Training grounds and battlefields are subject to contamination from the remains of detonated, fired or, in some cases, unexploded pyrotechnic devices. The most abundant source of contamination comes from the outer casing-housing that is usually constructed from aluminum or steel protected by a corrosion resistant coating containing hexavalent chromium and cadmium. Adverse environmental and health effects are associated with these compounds. Decommissioning training fields that are contaminated with pyrotechnic debris requires significant and costly cleanup and remediation.

The overall objective of this project was to develop an environmentally benign and economical pyrotechnics casing system consisting of a structural polymer and a degradation agent.  This casing system would be high-strength, non-corroding, highly inert, environmentally safe, have an extended/indefinite shelf life, and also be readily degraded on demand using specially tailored and safe enzymes.

Technical Approach

The rapidly degradable pyrotechnic system consists of an inert (non-corrosive) polymer as a replacement for the chromium and cadmium coated aluminum and/or steel housings. This material was combined with a unique prepackaged desiccated enzyme that will be released and activated immediately after the pyrotechnic device functions. With time, the enzyme will degrade the polymer, making the housing/container relatively unusable in the short term and in the longer term reducing it into inert and environmentally safe by-products. If needed, a secondary enzyme activating material such as water combined with environmentally safe freezing point depressant salts can be added to and kept separate from the desiccated enzyme using encapsulation technology or segregated packaging. When the pyrotechnic device is fired, the protective enzyme/additive packing fails, releasing the materials, which then begin to degrade the pyrotechnic housing/casing.

The specific goals for demonstrating the feasibility/viability of this innovative proposed material system included: demonstrating the selected structural polymer has sufficient mechanical properties to replace the presently used metallic housing/casing materials with no negative impact on pyrotechnic performance, shelf life, weight and life cycle cost and developing a specially tailored enzyme and demonstrate its ability to degrade the structural polymer.  The research team developed enzymes for LCP degradation; optimized the degradation process conditions and controls; and integrated these enzymes in the body of the pyrotechnic housing-casing.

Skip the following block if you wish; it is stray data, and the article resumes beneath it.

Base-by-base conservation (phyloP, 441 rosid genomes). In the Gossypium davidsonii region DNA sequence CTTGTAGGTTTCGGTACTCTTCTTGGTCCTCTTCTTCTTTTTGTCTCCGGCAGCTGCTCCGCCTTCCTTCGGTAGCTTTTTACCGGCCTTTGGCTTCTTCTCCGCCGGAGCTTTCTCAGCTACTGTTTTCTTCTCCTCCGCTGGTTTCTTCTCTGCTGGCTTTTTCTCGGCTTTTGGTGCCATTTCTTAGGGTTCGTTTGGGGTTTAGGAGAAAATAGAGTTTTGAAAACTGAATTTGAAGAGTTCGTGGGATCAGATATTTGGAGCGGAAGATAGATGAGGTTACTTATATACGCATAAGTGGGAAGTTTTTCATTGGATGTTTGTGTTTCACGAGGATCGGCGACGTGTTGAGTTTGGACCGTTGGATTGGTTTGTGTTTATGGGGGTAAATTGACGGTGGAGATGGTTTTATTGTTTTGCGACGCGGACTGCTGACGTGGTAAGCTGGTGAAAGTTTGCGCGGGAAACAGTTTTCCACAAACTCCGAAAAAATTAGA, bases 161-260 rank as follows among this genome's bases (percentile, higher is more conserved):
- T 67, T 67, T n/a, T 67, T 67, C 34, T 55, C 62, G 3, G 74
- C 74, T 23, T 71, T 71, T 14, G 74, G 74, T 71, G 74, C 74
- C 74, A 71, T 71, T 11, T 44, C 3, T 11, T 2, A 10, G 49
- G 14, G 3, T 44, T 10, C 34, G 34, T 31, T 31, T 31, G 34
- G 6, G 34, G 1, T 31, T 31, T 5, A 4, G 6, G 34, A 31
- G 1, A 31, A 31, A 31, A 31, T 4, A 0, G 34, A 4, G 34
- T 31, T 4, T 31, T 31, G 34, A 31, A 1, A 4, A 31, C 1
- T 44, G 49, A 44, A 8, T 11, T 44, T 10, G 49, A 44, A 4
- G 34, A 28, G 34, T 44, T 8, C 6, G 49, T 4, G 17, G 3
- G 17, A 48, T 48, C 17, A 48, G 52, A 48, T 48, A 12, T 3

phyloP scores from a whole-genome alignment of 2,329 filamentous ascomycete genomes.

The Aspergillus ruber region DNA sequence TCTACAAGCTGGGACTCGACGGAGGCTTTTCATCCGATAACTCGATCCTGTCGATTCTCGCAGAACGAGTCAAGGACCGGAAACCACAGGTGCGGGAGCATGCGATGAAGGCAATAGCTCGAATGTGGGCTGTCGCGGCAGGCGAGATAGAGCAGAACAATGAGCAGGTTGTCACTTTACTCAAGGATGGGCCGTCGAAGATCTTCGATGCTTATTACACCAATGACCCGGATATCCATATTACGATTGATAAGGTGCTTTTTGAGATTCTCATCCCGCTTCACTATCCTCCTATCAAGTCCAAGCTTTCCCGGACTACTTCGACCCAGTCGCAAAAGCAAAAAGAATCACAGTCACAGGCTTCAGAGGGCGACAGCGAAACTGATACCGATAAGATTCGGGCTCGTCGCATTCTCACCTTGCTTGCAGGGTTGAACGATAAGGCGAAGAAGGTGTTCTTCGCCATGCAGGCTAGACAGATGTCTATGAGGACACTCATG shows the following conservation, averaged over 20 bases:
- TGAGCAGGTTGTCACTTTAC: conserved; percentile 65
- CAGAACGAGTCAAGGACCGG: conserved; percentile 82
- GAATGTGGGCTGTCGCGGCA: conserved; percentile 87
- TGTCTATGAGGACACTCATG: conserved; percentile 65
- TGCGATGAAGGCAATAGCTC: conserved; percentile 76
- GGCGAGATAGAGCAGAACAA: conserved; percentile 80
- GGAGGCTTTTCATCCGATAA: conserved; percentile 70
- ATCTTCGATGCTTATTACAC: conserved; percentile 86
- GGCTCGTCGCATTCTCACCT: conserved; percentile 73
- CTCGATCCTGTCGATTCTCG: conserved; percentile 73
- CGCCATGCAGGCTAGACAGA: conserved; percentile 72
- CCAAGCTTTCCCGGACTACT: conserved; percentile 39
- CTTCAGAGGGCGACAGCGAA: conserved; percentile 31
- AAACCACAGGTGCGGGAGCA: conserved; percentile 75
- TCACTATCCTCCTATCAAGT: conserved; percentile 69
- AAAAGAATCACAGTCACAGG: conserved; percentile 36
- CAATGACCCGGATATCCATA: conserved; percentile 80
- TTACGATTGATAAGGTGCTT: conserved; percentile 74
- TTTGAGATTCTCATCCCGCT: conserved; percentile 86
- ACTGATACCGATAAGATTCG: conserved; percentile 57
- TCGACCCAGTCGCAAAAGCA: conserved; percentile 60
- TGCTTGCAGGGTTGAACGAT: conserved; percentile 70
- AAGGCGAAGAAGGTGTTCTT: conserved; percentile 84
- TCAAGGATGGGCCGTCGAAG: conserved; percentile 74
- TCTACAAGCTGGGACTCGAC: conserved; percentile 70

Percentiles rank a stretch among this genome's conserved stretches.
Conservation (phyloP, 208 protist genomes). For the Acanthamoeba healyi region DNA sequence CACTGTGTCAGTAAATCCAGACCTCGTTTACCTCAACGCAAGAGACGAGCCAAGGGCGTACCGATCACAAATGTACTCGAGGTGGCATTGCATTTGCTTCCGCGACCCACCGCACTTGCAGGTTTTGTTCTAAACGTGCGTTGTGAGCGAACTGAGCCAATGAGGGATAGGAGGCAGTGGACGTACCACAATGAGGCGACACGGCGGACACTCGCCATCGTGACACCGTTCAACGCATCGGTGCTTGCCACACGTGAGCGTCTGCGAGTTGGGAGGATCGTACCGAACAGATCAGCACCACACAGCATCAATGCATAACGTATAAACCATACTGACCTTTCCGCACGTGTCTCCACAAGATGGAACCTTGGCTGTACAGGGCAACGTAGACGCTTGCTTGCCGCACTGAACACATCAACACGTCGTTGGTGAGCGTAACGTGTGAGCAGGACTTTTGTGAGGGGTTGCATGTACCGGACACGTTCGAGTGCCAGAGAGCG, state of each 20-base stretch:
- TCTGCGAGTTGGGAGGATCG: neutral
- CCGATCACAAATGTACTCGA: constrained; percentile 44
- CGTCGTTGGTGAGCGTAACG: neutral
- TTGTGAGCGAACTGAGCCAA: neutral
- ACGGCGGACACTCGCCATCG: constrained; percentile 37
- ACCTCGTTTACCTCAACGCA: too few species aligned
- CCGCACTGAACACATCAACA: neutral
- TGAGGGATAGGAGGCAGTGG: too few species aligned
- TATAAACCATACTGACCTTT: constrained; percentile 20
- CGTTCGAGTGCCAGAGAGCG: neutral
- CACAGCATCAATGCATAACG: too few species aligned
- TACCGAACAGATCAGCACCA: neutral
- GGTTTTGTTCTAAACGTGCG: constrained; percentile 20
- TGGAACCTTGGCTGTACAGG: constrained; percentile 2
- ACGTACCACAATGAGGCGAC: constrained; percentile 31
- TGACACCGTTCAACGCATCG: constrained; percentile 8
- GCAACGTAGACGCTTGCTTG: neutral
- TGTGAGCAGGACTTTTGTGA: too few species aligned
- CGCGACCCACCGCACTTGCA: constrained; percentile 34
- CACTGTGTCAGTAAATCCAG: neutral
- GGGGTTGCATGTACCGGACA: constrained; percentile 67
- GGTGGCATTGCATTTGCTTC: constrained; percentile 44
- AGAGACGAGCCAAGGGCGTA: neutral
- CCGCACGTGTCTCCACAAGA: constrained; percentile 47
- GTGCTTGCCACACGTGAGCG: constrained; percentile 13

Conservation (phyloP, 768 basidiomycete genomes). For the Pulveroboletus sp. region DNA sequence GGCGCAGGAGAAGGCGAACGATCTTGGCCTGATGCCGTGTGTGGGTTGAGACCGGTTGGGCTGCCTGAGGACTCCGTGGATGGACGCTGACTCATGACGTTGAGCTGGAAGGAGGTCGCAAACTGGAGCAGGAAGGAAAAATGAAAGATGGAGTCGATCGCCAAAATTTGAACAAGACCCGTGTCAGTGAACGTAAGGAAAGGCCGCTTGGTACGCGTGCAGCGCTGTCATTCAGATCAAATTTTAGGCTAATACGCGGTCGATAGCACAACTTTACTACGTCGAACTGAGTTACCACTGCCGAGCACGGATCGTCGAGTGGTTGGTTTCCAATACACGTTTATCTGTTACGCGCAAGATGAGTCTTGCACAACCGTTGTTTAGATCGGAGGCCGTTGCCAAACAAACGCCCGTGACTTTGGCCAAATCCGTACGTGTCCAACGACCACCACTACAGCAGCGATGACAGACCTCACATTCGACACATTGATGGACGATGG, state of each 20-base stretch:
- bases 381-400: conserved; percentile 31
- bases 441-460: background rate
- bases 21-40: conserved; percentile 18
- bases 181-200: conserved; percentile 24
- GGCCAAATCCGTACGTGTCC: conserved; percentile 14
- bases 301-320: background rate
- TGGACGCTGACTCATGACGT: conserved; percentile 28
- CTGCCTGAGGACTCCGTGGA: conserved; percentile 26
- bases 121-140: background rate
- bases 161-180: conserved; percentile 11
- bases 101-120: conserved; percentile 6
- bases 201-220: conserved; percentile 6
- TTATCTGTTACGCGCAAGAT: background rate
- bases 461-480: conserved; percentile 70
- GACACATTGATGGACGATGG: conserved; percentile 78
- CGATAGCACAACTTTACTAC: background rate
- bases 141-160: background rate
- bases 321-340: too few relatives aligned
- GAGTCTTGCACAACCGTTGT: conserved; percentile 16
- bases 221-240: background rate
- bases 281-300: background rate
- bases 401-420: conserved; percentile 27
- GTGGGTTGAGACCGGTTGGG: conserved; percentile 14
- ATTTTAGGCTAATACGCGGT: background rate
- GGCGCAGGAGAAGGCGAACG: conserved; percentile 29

In this SERDP feasibility study, Infoscitex Corporation and the University of Texas A&M evaluated possibility of improvement of microbial hydrolyses for biodegradation of PETbased TLCP. Based on the experimental results discussed in this report, the following conclusions were made. Several E. coli clones bearing the original and mutated genes of thermophilic hydrolase (TfH) deriving from Thermobifida fusca and exhibiting an improved total hydrolase production and excretion can be successfully generated using error-prone polymerase chain reaction to create beneficial mutations. This system could potentially degrade various polymers, including polyethylene-terephthalate (PET)-based thermotropic liquid crystalline polymer (TLCP). These bacterial strains would provide additional environmental benefits through their application for environmental clean-up. The resultant enzymes were relatively stable in solution. The potential of enzymatic biodegradation of the TLCP films was evaluated. The enzymatic exposure at 50°C resulted in significant deterioration of the mechanical properties of the TLCP film. This result needs to be replicated at ambient temperatures to achieve optimal degradation in the field.  The elevated levels of the hydrolase release from cells were successfully achieved by the lpp gene deletion.  The genetically improved hydrolases exhibited an up to 4.6-fold increase in specific enzymatic activity. The increased activity of the improved hydrolases is anticipated to dramatically increase the applied degradation to the TLCP at ambient temperatures.

The conclusions of this study clearly indicate that rapid degradation of a structural polymer is possible, thus making the rapidly degradable pyrotechnic system (RDPS) a valuable tool to reduce environmental impact from detonated ordnance casings. Future work needs to be done to further develop RDPS and eventually test in live fire validation studies.


The successful development of the RDPS will provide the following benefits for the Department of Defense (DoD): significant reduction in the release of hazardous materials into the environment from discharged pyrotechnic assemblies, excellent pyrotechnic shelf life without the need for hazardous protective corrosion-resistant coatings; significant reduction in the cleanup costs for training grounds and prevention of their closure; and equal or improved pyrotechnic performance without compromising life-cycle cost.